Loving our Muslim Neighbors, Part II
- Monday, September 11, 2006
The following article is the second in a two-part series about how Western Christians can reach out to their Muslim neighbors. If you missed Part I, you can read it here.
Some Difficult Truths
Not all stories in Muslim ministry resolve so neatly. In fact, ministry to Muslims is notoriously labor-intensive, slow, and difficult. And hard truths remain, despite our best attempts at cross-cultural sensitivity.
"Islam's ultimate goal is to bring the world under Islamic law," said Ashton Stewart, the director of Persian ministry for the Association of Reformed Presbyterian Churches (ARP), and a church planter. "Though not all Muslims live this way, this is what is preached from the mosques. Muslims are taught to acquire property and social standing, and to increase their political power so that they can Islamicize the world. Where Islam is the dominant religion — at least 55 countries in the world — no other religion is tolerated unless it agrees to submit to Islamic rule."
Consequently, confronting Islam is a spiritual battle, says Stewart. "Christians need to take seriously the weapons of prayer and the Word. Every time you witness to a Muslim your faith will be tested."
If the Christian's goal were world peace, this would be especially troubling, says Stewart. But that's not so. "Taking sides on peace in the Middle East is the wrong conversation for the Christian church. We are called to spread the gospel to all nations, including those in the Middle East."
Christians and Muslims are inevitably in conflict, says Jud Lamos, current director of MTW's Enterprise for Christian-Muslim Relations. "In many ways, we are traditional enemies. Many Muslims still seethe with anger over conflict that goes back as far as the Crusades." So inevitably, there is polarization on both sides. "As societies, they hate us, so we hate them," said Lamos. "They are afraid of us, and we are afraid of them. So it is important that we see Christ as the ultimate answer to the hatred that exists between nations and peoples. We need to be followers of Christ and love our enemies while at the same time exercising our abilities to protect our freedoms."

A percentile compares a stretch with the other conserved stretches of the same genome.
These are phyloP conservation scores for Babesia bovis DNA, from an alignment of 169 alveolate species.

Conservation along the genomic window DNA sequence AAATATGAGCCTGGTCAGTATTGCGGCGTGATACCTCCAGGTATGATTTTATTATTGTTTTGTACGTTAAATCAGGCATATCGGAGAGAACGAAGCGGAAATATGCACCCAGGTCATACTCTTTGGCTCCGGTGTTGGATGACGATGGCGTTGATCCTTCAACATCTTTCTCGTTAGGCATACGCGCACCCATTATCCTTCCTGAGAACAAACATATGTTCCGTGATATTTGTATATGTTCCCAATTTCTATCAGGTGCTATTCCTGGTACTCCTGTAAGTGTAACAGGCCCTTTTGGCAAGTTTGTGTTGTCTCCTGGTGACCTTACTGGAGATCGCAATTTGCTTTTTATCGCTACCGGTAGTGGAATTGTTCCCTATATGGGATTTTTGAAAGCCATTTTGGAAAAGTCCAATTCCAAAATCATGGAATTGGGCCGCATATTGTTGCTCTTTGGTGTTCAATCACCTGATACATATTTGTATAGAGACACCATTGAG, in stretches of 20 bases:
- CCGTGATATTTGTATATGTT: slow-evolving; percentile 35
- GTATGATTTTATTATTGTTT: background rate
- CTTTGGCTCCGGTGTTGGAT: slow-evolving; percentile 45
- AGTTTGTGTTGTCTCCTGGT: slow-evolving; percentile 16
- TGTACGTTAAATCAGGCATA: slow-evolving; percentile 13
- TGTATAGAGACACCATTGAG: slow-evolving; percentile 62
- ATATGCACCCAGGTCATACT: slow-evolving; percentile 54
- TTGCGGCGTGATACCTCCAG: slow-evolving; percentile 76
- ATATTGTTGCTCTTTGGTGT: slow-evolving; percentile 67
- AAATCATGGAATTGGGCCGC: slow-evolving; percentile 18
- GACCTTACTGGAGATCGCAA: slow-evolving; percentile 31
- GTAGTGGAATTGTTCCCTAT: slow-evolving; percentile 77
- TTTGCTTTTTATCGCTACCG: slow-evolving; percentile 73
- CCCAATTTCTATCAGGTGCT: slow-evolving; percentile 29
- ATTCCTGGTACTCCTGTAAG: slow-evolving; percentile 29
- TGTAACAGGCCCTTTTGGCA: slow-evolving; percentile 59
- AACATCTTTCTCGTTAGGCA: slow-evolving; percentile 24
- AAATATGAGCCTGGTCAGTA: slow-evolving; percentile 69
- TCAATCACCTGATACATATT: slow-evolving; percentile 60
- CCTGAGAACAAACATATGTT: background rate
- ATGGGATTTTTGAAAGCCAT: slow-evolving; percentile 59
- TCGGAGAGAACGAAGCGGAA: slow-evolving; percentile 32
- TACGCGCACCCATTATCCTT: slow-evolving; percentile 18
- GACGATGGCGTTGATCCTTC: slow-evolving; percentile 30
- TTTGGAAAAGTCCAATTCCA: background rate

Stewart reported that an American friend began to rethink his attitude toward Muslims as he learned more about them. "I was wrong in hating Muslims," the friend said. "I can see now that God loves them and is working in them. I don't want a spirit of fear or revenge to control me."
Reaching Out to the Muslims Around Us
There was a time when one had to travel thousands of miles from the U.S. to take the gospel of Christ to Muslims. No more.
Muslims in the U.S., who now number between two and six million, are more responsive to the gospel than those in their culture of origin says Iraj, an Iranian immigrant and Christian convert who heads a "Light for Islam" ministry, estimating that some 20 percent of them convert to Christianity. "These Muslims are generally more open because they have more freedom, less pressure from their family and peers, and are influenced by an American way of thinking."
Anees Zaka's Church Without Walls ministry allows him frequent interaction with Muslims in the U.S. "I pastored Presbyterian churches in the Middle East for years and was never able to enter a mosque," said Zaka. "But here in the U.S. I meet with Muslims in mosques several times a week."
Though the average Christian is intimidated at the thought of talking about faith with a Muslim, opportunities abound. "We all encounter Muslims now — everywhere," said Carl Ellis of Project Joseph. And believers don't necessarily have to study the Koran or know all about Islam to befriend them. "The Word of God does the heavy lifting when applied to each individual's issues."
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